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Robert C. Jones Retrospective Open at Cornish

Robert C. Jones Retrospective Open at Cornish

: Robert C. Jones: An Update, in the Cornish Main Gallery. Viewer interacting with "Led" 1976, oil on canvas, 66x66. Photo by Mark Bocek.

Robert C. Jones Retrospective Open at Cornish

: Robert C. Jones: An Update. The artist backed by his work "Greek Beach" 1991, oil on canvas 58x66 1/4. Photo by Mark Bocek.

Robert C. Jones Retrospective Open at Cornish

: Robert C. Jones: An Update. Alumna Babbette McGeady of Pendleton House walks past "Penedo Spring" 1996, oil on canvas, 38x31, courtesy of Mark Sherman and Jennifer Davis. Photo by Mark Bocek.

Robert C. Jones Retrospective Open at Cornish

: Robert C. Jones: An Update. Fay Jones, also a noted Northwest artist, center. Photo by Mark Bocek.

Robert C. Jones Retrospective Open at Cornish

: Robert C. Jones: An Update. Exhibition goers "reflected" in the work "Picnic" 2011, oil on canvas, 61x73. Photo by Mark Bocek.

Robert C. Jones Retrospective Open at Cornish

: Robert C. Jones: An Update. Curator Beth Sellars, center, with programs; behind them, "Garden Girls III" 2004, oil on canvas, 57x55. Photo by Mark Bocek.

Robert C. Jones Retrospective Open at Cornish

: Robert C. Jones: An Update. Kid seeming to demonstrate the expansiveness of the work to her dad; left, "Greek Beach". Photo by Mark Bocek.

Robert C. Jones Retrospective Open at Cornish

: Robert C. Jones: An Update. Cornish professors Robert Campbell (left) and Preston Wadley match the intensity of "Cairo" 1984, oil on canvas, 60x68. Photo by Mark Bocek.

Robert C. Jones Retrospective Open at Cornish

: Robert C. Jones: An Update. Lost in the paint: "Trace" 1980, oil on canvas, 78x78 1/2, courtesy of Tim and Susan Jones. Photo by Mark Bocek.

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CLOSING SOON: With works of “passion, pure vision and immersive color,” Robert C. Jones lights up the Cornish Main Gallery.

UPDATE: Don’t miss this important retrospective of a major NW artist closing March 8.

In reading background on the work of Robert C. Jones, the word that comes up again and again is “gestural.” Cruising around the Cornish Main Gallery, soaking in the opening of this new, major retrospective exhibition, the truth of this descriptor is obvious. Everywhere exhibition-goers are framed by the canvases as though in a kaleidoscopic hall of mirrors, the paintings reflecting the curve of a calf here, the bend of an elbow there, the color of a dress over there, the negative space of a black leather jacket across the way.  In every direction, the viewers seem to enter and exit the viewed. The artist has seemingly distilled the essence of things that are to be seen in the world, especially the human form, and rendered them with an inner glow. The happy result is that everyone looks damn good standing alongside the canvasses of Robert C. Jones — in fact, they look as though they were meant to be there all along. Moving through the beautifully realized exhibition space, it becomes hard to imagine the paintings without the viewers. The effect is extraordinary, and the people gathered at the opening on January 16 seem almost champagne-giddy with it all.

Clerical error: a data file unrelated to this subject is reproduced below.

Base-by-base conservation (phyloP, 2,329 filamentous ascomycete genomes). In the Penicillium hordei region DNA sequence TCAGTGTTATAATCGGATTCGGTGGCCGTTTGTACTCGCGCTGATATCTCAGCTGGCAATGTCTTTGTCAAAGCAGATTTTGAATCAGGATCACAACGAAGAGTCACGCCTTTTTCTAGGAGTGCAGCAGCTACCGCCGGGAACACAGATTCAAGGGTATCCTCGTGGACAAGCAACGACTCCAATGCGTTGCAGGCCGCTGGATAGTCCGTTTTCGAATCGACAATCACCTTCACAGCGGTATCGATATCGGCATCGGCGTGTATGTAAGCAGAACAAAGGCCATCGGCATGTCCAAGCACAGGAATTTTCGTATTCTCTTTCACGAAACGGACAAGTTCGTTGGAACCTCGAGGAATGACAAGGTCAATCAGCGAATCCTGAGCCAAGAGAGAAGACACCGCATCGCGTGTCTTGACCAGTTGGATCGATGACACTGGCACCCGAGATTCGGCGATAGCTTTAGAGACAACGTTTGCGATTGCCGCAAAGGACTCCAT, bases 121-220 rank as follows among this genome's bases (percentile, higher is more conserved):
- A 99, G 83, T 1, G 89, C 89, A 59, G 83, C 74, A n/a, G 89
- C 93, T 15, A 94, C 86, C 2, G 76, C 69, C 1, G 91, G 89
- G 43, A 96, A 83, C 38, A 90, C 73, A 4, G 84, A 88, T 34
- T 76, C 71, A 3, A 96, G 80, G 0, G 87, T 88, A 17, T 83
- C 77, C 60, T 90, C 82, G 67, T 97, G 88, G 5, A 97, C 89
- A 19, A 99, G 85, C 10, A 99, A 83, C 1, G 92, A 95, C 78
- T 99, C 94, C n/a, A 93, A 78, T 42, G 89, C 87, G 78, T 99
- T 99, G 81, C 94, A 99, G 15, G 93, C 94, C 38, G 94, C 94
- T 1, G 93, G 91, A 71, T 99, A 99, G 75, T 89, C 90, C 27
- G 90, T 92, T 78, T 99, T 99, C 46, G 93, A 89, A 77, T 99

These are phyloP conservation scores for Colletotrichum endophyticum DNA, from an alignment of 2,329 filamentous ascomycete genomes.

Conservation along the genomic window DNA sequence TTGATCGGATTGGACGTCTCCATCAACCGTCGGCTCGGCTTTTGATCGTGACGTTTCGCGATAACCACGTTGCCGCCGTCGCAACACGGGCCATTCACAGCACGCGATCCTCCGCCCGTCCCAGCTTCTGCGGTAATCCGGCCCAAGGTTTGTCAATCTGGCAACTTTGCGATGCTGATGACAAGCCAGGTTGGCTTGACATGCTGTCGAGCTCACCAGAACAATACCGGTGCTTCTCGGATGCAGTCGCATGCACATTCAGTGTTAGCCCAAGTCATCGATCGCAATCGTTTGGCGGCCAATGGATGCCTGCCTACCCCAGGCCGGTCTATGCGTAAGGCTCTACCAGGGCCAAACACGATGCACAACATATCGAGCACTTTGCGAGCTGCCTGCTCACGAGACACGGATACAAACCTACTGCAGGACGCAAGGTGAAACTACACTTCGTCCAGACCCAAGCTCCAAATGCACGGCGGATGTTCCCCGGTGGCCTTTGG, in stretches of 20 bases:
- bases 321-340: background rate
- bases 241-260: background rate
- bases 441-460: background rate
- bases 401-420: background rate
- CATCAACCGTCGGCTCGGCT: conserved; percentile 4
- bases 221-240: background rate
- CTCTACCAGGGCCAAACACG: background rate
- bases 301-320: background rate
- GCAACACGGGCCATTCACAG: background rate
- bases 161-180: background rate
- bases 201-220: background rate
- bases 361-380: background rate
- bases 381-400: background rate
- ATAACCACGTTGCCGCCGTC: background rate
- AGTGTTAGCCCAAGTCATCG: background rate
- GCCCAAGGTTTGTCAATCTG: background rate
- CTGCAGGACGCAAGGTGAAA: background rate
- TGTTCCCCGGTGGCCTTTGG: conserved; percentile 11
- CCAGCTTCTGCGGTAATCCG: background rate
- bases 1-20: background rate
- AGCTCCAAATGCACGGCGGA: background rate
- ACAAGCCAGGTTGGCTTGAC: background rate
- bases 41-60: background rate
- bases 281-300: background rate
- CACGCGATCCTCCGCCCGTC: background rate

The exhibition is Robert C. Jones: An Update, and it is a curatorial tour de force by Beth Sellars. The paintings were gathered from a number of private collections.  The experience of this mingling of major canvases by the seminal Northwest artist is available for viewing through March 8.

Sellars is the curator of the Suyama Space, an extraordinary exhibition space in Seattle. Last summer, as she recounts, she was approached by Cable Griffith with an idea. Griffith is Cornish’s gallery and exhibitions curator and an adjunct member of the arts faculty. Griffith “asked if I might be interested in curating an exhibition for the Main Art Gallery of Cornish College of the Arts,” writes Sellars in her catalogue notes. “Cable indicated I was free to select any artist and/or subject I would like … the work of Robert C. Jones came immediately to mind. The strength of Jones’ artwork has stayed with me since I was first introduced to it in the mid-1980s.”

“What was striking was the totality of the show,” said Cable Griffith of the opening. “We were truly brought into Bob’s world, and his presence, through the works, was engulfing everyone. There was a great mix of people. Many who were there know him well, they really understood Bob and how important he is to this region. Also there were people new to the area discovering his work. It was exciting to see the different generations of the Seattle art scene brought together in this way; the painting energized the room.”

Robert Jones is a long-time faculty member of the University of Washington. He took the post in 1960, after getting a degree from the Rhode Island School of Design. He and his wife, Fay Jones, also a well known artist, met at RISD. More on Robert C. Jones.

“Bob Jones is a remarkable painter, but curiously only known slightly in the region,” says Beth Sellars. “His dedication and passion for painting and drawing should be an inspiration to all, including the visual art students of Cornish.  Hopefully, this exhibit will increase the exposure of this vibrantly authentic artist to a much larger audience.

“I am grateful to Cornish College of the Arts and to Cable Griffith for making the exhibition possible.”

Robert C. Jones: An Update, free to the public through March 8, 2014, daily, 12 - 5 p.m., Saturday 12-4 p.m.
Cornish Main Gallery, 1st Floor, Main Campus Center, 1000 Lenora Street, Seattle, WA


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